July 11, 2020

Volume X, Number 193

July 10, 2020

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July 09, 2020

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COVID-19: Taxation of coronavirus support payments

The UK government has opened a consultation on draft legislation concerning the taxation of coronavirus business support payments. HMRC want views on the technical effectiveness of the proposed legislation in ensuring that grants covered by the legislation are subject to tax. Such grants include the much-reported Coronavirus Job Retention Scheme (“CJRS”) (as reported by us  and the Self-Employment Income Support Scheme (“SEISS”)  introduced by the UK Chancellor. The legislation will also apply to: (a) the Small Business Grant Fund, the Retail, Hospitality and Leisure Grant Fund and the Discretionary Grant Fund, (b) other payments made by public authorities to businesses in response to coronavirus and (c) any other coronavirus support scheme covered in regulations made by the Treasury.

Some key points to note from the draft legislation and the accompanying explanatory note:

  • The overarching aim of the legislation is to ensure that the coronavirus support payments received by businesses and individual partners of partnerships are taxable income. The legislation confirms that “so much of the coronavirus support payment as is referable to the business will be treated as a receipt of a revenue nature for income tax or corporation tax purposes”. Therefore such payments are taxable like other taxable receipts, subject to rules regarding profits, expenses and available allowances. This position accords with previous HMRC guidance on the taxability of such grants.
  • The legislation confirms that a payment under the SEISS to a partnership or LLP that relates specifically to a partner of that firm is retained by an individual partner rather than being distributed amongst the partners is not to be included in the firm’s calculation of profits but the receipt is to be added to the partner’s share and is the taxable income of the individual partner, rather than of the partnership itself. The whole amount will be treated as profits of the tax year 2020-21.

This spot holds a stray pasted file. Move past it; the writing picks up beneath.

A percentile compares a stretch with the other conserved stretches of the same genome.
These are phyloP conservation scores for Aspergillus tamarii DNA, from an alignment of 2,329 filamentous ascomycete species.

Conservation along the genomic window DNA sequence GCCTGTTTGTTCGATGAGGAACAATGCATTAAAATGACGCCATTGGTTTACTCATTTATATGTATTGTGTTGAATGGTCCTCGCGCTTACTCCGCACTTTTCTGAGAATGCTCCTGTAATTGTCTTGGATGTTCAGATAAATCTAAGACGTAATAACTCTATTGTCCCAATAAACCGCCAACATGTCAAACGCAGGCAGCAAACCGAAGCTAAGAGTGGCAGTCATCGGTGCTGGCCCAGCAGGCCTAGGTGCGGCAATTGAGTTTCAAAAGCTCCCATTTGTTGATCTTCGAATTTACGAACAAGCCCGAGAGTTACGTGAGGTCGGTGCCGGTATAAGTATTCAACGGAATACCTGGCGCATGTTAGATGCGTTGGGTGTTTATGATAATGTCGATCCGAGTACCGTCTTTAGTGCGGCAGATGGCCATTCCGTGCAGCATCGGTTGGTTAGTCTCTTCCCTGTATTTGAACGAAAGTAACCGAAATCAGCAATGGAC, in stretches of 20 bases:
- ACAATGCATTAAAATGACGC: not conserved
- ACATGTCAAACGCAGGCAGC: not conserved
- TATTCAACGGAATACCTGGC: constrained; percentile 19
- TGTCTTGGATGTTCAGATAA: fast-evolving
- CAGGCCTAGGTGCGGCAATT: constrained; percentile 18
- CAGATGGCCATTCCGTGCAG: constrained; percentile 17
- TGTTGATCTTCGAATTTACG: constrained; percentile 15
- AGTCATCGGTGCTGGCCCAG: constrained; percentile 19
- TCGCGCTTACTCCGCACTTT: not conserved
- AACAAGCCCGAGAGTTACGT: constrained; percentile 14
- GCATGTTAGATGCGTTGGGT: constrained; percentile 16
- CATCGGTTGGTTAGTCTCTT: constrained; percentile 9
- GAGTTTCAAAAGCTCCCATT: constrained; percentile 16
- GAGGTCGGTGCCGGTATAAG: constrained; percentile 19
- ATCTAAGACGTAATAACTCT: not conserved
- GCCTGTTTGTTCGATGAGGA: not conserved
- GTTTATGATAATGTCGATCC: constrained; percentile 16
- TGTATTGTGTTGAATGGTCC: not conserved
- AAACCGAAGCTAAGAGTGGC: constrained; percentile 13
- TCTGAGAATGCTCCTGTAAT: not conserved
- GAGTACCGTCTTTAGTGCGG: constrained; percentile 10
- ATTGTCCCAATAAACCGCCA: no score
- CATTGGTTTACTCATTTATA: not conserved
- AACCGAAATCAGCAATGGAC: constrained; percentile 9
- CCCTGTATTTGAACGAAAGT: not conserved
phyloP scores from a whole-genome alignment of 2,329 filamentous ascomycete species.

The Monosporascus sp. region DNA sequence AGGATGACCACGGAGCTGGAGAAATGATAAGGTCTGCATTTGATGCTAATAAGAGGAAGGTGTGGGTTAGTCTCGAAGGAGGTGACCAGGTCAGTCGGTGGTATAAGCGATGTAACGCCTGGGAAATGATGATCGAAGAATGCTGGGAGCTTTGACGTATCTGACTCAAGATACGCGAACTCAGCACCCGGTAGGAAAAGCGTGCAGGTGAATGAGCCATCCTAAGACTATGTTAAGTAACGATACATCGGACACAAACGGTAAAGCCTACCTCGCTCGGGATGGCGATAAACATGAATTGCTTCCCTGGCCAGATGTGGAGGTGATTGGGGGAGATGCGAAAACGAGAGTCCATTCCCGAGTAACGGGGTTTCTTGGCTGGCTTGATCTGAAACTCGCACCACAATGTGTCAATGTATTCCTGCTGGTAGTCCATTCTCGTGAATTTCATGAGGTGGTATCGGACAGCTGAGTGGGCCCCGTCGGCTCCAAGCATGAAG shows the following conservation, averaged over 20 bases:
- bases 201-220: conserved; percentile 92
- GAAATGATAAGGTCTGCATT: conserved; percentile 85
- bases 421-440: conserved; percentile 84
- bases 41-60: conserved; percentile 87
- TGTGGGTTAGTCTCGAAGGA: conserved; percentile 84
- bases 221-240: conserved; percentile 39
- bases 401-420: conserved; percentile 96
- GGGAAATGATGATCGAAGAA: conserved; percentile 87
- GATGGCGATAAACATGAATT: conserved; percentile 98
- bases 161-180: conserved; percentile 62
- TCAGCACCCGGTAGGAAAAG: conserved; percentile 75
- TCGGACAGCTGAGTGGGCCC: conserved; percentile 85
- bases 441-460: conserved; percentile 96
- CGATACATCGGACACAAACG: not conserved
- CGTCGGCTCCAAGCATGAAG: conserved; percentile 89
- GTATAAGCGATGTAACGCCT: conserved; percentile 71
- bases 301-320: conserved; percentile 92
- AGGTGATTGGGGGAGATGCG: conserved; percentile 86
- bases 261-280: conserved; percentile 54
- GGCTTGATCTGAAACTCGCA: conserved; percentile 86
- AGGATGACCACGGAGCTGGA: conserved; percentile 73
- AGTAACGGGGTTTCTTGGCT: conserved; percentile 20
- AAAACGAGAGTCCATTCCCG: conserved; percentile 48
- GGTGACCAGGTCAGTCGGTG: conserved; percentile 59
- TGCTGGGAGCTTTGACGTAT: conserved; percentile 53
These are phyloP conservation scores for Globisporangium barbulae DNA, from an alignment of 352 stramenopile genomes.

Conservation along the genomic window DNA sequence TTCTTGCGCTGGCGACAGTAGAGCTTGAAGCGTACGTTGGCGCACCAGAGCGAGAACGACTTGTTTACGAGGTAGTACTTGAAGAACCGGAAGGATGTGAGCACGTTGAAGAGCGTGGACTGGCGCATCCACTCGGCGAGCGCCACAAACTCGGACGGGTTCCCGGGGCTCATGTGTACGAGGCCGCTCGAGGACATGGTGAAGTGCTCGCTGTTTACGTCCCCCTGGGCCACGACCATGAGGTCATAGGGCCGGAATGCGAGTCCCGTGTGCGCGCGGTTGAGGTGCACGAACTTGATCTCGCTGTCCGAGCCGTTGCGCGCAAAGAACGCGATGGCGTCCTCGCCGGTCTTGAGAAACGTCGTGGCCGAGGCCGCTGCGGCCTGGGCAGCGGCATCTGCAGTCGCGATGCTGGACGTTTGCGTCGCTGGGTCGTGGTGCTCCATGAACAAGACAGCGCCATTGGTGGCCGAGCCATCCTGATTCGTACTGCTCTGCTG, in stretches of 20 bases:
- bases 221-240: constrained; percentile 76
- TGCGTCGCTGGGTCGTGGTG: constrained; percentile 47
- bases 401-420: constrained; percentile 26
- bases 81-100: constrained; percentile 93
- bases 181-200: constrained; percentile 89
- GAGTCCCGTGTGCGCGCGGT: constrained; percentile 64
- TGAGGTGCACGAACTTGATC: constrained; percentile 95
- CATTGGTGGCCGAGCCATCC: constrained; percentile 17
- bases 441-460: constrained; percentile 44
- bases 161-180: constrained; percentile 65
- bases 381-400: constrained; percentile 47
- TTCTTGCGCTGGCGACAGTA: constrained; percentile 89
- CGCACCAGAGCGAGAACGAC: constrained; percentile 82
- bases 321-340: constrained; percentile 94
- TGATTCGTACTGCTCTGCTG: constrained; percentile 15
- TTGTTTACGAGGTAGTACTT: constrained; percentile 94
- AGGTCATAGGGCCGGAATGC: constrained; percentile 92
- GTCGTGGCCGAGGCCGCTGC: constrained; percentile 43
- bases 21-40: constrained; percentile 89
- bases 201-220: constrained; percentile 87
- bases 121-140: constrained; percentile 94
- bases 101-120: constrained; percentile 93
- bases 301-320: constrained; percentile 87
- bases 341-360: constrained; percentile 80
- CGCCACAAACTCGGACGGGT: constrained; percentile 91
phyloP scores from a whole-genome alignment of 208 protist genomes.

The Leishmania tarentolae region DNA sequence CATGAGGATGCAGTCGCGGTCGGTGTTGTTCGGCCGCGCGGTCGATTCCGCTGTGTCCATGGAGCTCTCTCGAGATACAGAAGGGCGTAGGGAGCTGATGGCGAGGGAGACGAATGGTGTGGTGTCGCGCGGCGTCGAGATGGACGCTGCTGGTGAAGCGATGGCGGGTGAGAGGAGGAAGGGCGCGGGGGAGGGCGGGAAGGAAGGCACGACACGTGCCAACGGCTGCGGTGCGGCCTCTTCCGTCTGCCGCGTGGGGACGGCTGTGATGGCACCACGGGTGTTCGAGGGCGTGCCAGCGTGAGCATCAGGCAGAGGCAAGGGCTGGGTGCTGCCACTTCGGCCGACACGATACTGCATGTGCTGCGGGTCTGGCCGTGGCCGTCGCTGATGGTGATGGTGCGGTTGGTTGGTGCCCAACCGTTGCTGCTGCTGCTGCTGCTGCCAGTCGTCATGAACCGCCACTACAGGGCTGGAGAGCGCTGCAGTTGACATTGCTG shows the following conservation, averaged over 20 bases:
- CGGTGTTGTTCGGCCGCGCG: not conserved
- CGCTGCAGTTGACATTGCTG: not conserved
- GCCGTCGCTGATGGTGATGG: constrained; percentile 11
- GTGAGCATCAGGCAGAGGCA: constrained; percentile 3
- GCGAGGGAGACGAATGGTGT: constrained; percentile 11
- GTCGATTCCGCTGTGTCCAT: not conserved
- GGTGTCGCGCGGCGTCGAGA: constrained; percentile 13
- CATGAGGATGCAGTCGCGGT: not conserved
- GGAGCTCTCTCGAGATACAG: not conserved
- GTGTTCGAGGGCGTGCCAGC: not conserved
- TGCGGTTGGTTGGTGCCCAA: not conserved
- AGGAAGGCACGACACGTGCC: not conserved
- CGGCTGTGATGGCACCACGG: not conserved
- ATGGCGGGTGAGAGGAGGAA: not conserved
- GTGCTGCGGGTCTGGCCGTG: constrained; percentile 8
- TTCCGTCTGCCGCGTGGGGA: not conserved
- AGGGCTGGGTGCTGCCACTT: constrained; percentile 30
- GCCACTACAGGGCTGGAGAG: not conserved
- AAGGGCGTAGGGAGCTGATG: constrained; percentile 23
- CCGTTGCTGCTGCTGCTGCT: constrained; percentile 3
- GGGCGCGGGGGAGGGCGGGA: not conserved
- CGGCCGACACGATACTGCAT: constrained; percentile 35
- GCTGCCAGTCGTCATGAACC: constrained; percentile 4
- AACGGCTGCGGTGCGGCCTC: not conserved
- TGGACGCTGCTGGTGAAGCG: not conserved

• In respect of grants made under the CJRS, HMRC note that the recipient of the grant is taxed on the employer if the employees are working in a UK taxable business to ensure that any deduction for employee expenses met by the grant is matched by taxation of the grant covering those expenses.
  • The legislation also provides HMRC with the power, by raising income tax assessments or requiring the submission of a self assessment return, to recover payments made under the CJRS or the SEISS (a) which the recipients weren’t entitled to or (b) where a CJRS payment wasn’t used to pay employee costs, PAYE, NICs and make pension contributions. In cases of deliberate non-compliance, HMRC can charge a penalty. HMRC also the power to make a company officer jointly and severally liable for the income tax charge regarding a CJRS payment in certain circumstances.

The legislation is intended be effective from royal assent of Finance Bill 2020 and will apply to coronavirus support payments regardless of when paid. The consultation will close on 12 June.

© 2020 Proskauer Rose LLP. National Law Review, Volume X, Number 154


About this Author

Robert Gaut, Proskauer Rose, UK Tax Lawyer, Investment Attorney, Finance

Robert Gaut is a tax partner and head of our UK tax practice in London.

He has represented many of the world’s preeminent multinational corporations, sovereign wealth funds, investment banks and private equity funds on a full range of UK and international tax strategies relating to inbound and outbound transactions, capital markets offerings, establishment of investment funds and financing matters.

Recent representative transactions include:

  • Advising Ares Management LP, the leading...


Philip Gilliland is an associate in the Tax Department.

Prior to joining Proskauer, Philip trained in the London office of a major international law firm where he worked on restructuring and insolvency, corporate M&A and tax matters. During his training contract he undertook a secondment at Unilever.

Philip earned his B.A. from St Catharine’s College, University of Cambridge.